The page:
When people ask why we should study the arts, the attention argument is the best answer. The variety of deep attention known as mindfulness is a powerful antidepressant. Teaching the arts isn’t just about cultural preservation and transmission; it’s also a cost-effective public health measure. Music isn’t the only method for practicing your attention, but it’s one of the best. This post will address my preferred method for focusing my musical attention: the infinite loop.
Participants in Play With Your Music were recently treated to an in-depth interview with two Peter Gabriel collaborators, engineer Kevin Killen and drummer Jerry Marotta. Both are highly accomplished music pros with a staggering breadth of experience between them. You can watch the interview here:
Kevin Killen engineered So and several subsequent Peter Gabriel albums. His other engineering and mixing credits include Suzanne Vega, Gilbert O’Sullivan, Bobby McFerrin, Elvis Costello, Dar Williams, Sophie B. Hawkins, Ricky Martin, Madeleine Peyroux, U2, Allen Toussaint, Duncan Sheik, Bob Dylan, Ennio Morricone, Tori Amos, Rosanne Cash, Shakira, Talking Heads, John Scofield, Anoushka Shankar, Patti Smith, Laurie Anderson, Stevie Nicks, Los Lobos, Kate Bush, Roy Orbison and Bryan Ferry.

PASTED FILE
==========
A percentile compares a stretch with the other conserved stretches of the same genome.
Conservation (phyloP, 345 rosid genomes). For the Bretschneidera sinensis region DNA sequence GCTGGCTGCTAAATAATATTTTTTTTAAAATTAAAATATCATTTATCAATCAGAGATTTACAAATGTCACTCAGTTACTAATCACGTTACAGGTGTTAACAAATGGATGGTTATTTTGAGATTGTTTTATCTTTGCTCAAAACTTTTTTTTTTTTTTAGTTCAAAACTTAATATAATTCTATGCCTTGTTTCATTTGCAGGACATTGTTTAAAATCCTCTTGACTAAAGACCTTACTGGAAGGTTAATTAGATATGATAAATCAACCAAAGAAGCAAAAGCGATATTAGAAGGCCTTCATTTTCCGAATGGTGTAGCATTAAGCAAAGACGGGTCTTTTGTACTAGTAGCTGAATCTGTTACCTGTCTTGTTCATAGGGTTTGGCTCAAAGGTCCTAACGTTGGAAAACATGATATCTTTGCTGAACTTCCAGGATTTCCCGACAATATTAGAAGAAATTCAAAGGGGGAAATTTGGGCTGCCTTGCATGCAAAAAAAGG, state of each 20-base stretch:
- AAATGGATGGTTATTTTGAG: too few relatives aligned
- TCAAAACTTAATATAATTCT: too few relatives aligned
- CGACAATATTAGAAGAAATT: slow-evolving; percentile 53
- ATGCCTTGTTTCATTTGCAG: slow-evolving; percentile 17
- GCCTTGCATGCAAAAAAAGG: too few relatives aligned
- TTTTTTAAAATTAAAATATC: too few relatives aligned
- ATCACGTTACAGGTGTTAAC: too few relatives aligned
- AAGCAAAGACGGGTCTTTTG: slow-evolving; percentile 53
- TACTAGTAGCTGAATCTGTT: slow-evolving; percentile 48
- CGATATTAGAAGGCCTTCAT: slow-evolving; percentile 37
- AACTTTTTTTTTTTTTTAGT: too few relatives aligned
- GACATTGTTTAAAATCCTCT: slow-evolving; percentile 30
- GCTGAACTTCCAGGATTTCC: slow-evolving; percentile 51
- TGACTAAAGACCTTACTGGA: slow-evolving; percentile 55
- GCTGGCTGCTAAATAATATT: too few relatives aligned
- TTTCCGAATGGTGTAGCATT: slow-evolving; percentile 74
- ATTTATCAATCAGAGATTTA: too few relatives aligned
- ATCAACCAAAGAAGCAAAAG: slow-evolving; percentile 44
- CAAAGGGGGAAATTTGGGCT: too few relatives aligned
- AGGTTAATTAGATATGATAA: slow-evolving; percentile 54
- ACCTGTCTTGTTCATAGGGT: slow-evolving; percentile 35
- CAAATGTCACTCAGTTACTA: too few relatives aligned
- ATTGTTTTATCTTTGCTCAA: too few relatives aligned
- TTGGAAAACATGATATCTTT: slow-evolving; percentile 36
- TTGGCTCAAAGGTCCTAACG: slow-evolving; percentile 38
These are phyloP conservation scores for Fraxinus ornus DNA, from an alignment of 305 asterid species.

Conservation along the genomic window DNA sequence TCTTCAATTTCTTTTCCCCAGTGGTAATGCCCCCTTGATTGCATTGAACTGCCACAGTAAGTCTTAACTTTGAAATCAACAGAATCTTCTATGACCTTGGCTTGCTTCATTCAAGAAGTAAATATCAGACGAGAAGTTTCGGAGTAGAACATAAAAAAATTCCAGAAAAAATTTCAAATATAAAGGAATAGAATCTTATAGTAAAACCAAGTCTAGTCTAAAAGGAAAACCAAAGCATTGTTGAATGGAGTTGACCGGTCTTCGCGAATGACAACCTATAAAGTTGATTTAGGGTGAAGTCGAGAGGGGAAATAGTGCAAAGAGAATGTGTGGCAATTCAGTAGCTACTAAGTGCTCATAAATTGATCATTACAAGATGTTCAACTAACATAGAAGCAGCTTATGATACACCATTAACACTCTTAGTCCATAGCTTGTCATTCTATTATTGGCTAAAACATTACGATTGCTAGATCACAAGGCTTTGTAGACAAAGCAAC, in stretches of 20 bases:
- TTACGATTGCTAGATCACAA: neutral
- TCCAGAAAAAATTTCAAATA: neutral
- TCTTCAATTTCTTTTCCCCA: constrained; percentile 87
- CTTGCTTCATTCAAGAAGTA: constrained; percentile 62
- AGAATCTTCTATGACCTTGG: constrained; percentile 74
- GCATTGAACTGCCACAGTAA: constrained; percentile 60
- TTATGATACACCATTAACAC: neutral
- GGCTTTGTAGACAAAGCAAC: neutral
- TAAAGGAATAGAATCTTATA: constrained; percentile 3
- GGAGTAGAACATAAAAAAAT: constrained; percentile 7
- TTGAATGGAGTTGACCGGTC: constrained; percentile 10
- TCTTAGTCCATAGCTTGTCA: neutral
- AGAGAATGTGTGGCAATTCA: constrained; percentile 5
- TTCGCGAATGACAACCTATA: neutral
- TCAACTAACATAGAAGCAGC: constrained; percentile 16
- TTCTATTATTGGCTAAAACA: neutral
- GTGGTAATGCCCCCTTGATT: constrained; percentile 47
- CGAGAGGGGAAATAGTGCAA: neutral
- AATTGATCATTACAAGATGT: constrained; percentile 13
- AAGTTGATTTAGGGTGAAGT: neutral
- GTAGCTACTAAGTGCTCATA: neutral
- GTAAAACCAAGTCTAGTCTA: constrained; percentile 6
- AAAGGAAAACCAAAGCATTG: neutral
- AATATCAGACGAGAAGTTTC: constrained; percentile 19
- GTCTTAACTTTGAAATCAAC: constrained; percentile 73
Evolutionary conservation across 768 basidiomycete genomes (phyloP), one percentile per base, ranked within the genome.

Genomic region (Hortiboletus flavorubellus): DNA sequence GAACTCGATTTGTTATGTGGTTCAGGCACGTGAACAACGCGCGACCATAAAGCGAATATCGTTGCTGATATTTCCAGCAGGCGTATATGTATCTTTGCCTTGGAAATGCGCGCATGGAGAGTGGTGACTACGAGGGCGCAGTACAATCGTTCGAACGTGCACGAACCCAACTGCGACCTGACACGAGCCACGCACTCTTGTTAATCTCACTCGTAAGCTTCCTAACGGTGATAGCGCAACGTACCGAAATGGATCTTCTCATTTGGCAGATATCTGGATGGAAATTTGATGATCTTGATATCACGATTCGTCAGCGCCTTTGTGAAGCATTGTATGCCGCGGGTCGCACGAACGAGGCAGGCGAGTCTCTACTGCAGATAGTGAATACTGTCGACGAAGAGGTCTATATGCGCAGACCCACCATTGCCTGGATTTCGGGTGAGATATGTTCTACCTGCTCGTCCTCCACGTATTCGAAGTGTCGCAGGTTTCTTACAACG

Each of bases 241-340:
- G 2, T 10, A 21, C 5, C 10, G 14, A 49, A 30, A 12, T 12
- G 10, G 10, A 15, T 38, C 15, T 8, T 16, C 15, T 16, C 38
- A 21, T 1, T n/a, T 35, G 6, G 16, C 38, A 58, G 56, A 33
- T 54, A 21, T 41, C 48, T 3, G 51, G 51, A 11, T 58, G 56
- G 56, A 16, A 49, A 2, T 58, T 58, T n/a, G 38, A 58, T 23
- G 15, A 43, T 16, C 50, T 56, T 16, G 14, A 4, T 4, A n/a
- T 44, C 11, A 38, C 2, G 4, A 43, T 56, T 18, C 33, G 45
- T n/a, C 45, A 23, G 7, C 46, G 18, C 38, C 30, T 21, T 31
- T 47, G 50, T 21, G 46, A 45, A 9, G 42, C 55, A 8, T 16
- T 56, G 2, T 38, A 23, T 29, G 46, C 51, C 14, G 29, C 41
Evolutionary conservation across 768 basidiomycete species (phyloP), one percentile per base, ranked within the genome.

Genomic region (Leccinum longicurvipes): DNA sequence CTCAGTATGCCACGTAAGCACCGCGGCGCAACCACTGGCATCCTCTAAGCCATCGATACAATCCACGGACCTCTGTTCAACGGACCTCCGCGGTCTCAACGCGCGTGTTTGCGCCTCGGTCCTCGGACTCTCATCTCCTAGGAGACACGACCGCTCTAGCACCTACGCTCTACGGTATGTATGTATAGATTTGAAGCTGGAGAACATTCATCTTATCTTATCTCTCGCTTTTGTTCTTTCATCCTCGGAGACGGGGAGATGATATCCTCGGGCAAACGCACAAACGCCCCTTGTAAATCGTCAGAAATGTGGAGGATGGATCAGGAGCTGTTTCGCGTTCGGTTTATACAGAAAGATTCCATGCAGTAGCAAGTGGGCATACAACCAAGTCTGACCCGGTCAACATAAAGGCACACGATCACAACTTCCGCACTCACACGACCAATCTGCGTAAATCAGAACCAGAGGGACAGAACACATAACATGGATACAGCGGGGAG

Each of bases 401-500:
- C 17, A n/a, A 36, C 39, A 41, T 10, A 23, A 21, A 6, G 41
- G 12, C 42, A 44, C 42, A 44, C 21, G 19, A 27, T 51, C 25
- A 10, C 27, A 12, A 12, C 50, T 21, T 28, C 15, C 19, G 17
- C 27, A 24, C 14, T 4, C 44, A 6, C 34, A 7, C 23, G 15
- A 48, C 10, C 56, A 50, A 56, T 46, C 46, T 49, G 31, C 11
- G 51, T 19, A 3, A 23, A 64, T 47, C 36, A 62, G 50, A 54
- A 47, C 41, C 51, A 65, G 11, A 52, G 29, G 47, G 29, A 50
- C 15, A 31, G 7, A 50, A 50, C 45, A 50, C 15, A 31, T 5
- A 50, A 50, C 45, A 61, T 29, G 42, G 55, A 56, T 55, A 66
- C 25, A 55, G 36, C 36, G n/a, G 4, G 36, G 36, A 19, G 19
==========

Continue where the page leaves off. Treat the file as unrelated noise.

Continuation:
Jerry Marotta played drums on all of Peter Gabriel’s classic solo albums. He has also performed and recorded with a variety of other artists, including Hall & Oates, the Indigo Girls, Ani DiFranco, Sarah McLachlan, Marshall Crenshaw, Suzanne Vega, John Mayer, Iggy Pop, Tears for Fears, Elvis Costello, Cher, Paul McCartney, Carly Simon, and Ron Sexsmith.
Musical repetition has become a repeating theme of this blog. Seems appropriate, right? This post looks at a wonderful book by Elizabeth Hellmuth Margulis, called On Repeat: How Music Plays The Mind. It investigates the reasons why we love repetition in music. You can also read long excerpts at Aeon Magazine.
Here’s the nub of Margulis’ argument:
The simple act of repetition can serve as a quasi-magical agent of musicalisation. Instead of asking: ‘What is music?’ we might have an easier time asking: ‘What do we hear as music?’ And a remarkably large part of the answer appears to be: ‘I know it when I hear it again.’
Brennan, K. (2013). Best of Both Worlds: Issues of Structure and Agency in Computational Creation, In and Out of School. Doctoral Dissertation, Massachusetts Institute of Technology.
I had the very good fortune to attend a fancy elementary school run on solid constructivist principles. In sixth grade I got to experience the “hard fun” of Sprite Logo. Similarly fortunate kids today are learning Logo’s great-grandchild, Scratch.